You've seen this before: 'Click on this (app download) to access this (piece of content)'. The ubiquity of this gesture is as normal an online experience as perhaps checking your emails or your Tweets throughout the day. But do you know what you could be compromising at the click of a button?
The question was explored during CapeTalk's Breakfast with Kieno Kammies, when Africa Melane followed up on a query from a listener wanting to know why a load shedding app wanted permission to access their identity and mobile phone camera.
Operations manager at Wolfpack Information Risk Manuel Corregedor says that mobile users should heed the terms and conditions and should become more conscious of the privacy implications.
Unfortunately not enough people are aware of the risks. And when you grant permission, you often give away your privacy.— Manuel Corregedo
5 things you ought to know, according to Corregedor:
1. Different apps require different permissions. So users should not make assumptions about the terms they are agreeing to.
2. Mobile users should always review the apps purpose, to understand the functions that it will effect on their mobile device.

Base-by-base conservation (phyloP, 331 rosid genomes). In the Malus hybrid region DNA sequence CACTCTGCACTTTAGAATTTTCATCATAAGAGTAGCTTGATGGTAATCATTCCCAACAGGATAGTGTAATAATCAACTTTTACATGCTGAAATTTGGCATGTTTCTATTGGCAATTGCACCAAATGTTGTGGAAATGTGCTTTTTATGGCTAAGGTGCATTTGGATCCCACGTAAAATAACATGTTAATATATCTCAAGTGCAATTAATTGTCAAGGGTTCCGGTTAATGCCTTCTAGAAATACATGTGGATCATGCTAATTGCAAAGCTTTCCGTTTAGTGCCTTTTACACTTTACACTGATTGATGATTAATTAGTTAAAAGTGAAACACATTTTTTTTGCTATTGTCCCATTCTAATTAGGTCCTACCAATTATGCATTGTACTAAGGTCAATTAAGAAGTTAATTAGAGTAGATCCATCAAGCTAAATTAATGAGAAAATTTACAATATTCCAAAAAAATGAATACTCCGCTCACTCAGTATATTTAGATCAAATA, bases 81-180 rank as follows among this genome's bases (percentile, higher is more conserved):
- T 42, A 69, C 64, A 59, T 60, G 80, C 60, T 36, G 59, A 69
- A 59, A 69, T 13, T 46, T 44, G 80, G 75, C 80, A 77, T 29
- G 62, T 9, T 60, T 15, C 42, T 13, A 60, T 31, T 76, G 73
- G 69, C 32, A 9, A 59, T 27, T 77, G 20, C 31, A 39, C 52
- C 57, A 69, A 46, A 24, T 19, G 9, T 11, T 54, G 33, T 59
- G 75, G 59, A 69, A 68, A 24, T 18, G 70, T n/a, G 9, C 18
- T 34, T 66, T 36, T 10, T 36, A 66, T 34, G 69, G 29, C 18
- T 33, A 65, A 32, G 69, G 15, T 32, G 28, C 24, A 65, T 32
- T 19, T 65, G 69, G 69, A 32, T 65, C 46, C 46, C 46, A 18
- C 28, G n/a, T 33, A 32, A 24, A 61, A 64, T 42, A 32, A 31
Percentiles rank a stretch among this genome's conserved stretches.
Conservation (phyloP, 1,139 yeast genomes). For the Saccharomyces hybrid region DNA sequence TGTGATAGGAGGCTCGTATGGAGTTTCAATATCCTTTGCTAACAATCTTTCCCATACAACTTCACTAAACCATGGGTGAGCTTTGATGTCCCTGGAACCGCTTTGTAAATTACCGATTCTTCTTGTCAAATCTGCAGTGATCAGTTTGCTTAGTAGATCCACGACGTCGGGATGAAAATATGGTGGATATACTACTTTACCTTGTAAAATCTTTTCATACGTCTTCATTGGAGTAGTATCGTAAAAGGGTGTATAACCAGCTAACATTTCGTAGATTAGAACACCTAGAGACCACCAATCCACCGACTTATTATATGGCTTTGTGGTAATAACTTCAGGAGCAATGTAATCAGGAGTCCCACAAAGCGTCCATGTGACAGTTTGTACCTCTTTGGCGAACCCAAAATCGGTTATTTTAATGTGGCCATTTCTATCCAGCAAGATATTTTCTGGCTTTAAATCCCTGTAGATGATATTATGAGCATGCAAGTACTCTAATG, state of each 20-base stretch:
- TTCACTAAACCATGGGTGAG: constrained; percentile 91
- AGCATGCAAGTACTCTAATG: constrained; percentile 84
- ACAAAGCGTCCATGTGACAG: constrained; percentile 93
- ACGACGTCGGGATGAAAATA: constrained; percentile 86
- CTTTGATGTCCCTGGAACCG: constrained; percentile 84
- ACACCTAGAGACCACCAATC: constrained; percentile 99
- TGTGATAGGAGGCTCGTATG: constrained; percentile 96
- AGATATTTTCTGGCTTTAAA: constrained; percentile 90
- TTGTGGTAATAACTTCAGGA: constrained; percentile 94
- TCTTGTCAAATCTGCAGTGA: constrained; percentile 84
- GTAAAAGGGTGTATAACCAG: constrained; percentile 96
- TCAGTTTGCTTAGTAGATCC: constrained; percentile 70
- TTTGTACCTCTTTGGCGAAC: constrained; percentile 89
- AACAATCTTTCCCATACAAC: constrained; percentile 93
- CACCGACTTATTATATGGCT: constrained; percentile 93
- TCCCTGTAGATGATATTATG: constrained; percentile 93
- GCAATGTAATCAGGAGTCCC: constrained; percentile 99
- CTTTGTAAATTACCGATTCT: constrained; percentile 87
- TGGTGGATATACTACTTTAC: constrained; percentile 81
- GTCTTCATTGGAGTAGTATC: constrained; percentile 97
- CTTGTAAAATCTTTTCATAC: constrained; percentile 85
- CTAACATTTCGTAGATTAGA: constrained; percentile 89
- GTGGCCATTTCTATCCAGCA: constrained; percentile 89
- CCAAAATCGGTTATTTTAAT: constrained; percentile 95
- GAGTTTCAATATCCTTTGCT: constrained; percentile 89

3. Once they have done this, they are advised to identify if the permissions asked for by the developers are justified by the purpose of the app.
4. If mobile users have unwittingly given permissions to a mobile app, they should uninstall it as soon as possible. There are also other reliable applications that can centrally control the permissions granted to all other apps that users download on their phones.
5. Most free applications want full access to a mobile network, so that they can advertise.
Usually with the free apps, they do require network access. That’s because they generate revenue from the advertising they show you. In order to do that, they need to connect and get your information.— Manuel Corregedor
Listen to the full conversation with Africa Melane, standing in on CapeTalk's Breakfast with Kieno Kammies: